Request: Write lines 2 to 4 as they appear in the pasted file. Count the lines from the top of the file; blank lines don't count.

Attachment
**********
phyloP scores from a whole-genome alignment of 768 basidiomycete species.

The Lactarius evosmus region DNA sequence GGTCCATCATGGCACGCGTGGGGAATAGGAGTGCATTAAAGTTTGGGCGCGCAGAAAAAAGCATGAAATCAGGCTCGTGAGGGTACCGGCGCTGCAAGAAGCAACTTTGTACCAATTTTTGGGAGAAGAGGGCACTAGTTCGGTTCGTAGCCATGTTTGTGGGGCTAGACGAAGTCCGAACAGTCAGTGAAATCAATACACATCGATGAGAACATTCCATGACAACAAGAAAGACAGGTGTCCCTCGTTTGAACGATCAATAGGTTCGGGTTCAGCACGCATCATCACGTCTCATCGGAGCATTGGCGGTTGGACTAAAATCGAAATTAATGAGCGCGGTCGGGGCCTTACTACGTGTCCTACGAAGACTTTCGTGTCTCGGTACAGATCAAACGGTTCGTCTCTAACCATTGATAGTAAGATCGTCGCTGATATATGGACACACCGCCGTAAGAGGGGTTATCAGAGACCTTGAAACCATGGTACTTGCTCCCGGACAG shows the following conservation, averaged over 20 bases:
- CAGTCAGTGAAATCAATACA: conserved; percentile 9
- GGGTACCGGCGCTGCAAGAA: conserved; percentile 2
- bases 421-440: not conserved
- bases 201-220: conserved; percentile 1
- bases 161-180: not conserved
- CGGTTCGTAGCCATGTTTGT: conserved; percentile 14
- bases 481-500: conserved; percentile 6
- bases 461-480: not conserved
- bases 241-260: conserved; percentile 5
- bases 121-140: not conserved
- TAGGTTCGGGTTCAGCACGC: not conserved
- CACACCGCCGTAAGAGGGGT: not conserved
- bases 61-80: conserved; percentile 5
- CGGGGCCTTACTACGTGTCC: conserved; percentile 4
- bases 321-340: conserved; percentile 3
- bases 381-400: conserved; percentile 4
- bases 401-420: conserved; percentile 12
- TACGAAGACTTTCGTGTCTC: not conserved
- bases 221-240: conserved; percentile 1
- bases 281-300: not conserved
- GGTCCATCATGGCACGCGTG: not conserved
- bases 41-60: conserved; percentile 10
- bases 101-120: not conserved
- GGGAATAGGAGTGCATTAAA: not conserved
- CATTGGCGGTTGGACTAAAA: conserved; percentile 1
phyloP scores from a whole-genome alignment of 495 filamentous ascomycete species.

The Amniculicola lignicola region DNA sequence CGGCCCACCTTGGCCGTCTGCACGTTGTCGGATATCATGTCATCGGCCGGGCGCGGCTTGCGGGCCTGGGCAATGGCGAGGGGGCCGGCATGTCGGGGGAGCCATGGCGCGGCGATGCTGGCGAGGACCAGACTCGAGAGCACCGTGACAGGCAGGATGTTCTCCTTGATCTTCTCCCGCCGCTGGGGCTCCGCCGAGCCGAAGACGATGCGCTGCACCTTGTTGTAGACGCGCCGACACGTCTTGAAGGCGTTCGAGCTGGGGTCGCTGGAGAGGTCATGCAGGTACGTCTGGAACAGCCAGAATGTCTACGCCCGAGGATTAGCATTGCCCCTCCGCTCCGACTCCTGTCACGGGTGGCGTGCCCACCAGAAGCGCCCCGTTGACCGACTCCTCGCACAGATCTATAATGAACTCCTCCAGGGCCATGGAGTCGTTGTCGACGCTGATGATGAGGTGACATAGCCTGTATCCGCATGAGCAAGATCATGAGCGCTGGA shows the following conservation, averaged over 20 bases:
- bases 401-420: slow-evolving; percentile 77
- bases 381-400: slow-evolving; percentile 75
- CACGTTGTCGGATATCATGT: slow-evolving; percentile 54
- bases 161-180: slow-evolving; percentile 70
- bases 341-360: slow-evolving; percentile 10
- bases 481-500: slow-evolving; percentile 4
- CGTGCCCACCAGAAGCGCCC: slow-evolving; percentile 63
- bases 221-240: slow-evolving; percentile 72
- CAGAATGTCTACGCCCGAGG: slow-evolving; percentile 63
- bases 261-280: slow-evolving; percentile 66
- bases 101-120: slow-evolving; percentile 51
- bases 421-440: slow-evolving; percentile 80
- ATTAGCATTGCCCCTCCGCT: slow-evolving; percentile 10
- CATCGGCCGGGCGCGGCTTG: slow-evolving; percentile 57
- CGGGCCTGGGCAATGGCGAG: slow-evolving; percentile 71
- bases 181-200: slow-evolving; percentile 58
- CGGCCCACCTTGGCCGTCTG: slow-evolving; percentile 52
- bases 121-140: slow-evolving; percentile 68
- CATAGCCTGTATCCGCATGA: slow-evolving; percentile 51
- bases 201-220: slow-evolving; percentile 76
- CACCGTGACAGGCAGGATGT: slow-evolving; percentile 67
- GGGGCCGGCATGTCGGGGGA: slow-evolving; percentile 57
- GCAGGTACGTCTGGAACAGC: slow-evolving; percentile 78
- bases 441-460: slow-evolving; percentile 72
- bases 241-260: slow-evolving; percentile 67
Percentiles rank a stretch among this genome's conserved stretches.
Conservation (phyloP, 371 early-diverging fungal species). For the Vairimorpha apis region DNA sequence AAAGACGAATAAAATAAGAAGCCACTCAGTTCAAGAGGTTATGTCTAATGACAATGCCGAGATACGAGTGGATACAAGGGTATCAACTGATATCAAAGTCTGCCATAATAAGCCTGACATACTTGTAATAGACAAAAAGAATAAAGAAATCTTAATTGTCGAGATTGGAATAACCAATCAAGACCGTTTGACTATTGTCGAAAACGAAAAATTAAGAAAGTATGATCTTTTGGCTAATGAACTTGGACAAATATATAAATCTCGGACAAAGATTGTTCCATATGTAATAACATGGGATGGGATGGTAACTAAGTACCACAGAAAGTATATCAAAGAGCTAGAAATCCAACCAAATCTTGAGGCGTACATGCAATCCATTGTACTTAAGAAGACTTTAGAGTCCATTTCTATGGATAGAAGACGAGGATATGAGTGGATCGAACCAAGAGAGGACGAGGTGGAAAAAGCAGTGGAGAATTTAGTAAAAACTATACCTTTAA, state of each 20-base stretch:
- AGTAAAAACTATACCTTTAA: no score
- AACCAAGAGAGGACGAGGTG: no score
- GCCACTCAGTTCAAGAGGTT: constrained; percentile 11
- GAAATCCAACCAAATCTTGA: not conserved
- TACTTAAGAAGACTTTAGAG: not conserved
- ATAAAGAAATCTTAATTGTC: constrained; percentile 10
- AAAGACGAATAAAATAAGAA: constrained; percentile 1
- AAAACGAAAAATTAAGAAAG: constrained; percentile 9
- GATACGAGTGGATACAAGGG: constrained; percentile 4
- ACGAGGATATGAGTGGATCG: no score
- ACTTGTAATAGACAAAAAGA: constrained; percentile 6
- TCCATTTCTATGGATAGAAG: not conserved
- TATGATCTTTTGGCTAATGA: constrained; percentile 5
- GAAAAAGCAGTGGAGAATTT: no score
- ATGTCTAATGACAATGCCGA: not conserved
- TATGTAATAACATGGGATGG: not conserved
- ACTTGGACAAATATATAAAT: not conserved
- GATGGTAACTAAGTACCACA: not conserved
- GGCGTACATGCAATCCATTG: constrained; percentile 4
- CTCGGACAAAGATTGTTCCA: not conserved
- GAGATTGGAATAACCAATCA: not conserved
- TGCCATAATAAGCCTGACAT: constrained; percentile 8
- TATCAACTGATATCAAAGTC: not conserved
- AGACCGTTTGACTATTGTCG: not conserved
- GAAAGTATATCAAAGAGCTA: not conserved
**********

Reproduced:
The Lactarius evosmus region DNA sequence GGTCCATCATGGCACGCGTGGGGAATAGGAGTGCATTAAAGTTTGGGCGCGCAGAAAAAAGCATGAAATCAGGCTCGTGAGGGTACCGGCGCTGCAAGAAGCAACTTTGTACCAATTTTTGGGAGAAGAGGGCACTAGTTCGGTTCGTAGCCATGTTTGTGGGGCTAGACGAAGTCCGAACAGTCAGTGAAATCAATACACATCGATGAGAACATTCCATGACAACAAGAAAGACAGGTGTCCCTCGTTTGAACGATCAATAGGTTCGGGTTCAGCACGCATCATCACGTCTCATCGGAGCATTGGCGGTTGGACTAAAATCGAAATTAATGAGCGCGGTCGGGGCCTTACTACGTGTCCTACGAAGACTTTCGTGTCTCGGTACAGATCAAACGGTTCGTCTCTAACCATTGATAGTAAGATCGTCGCTGATATATGGACACACCGCCGTAAGAGGGGTTATCAGAGACCTTGAAACCATGGTACTTGCTCCCGGACAG shows the following conservation, averaged over 20 bases:
- CAGTCAGTGAAATCAATACA: conserved; percentile 9
- GGGTACCGGCGCTGCAAGAA: conserved; percentile 2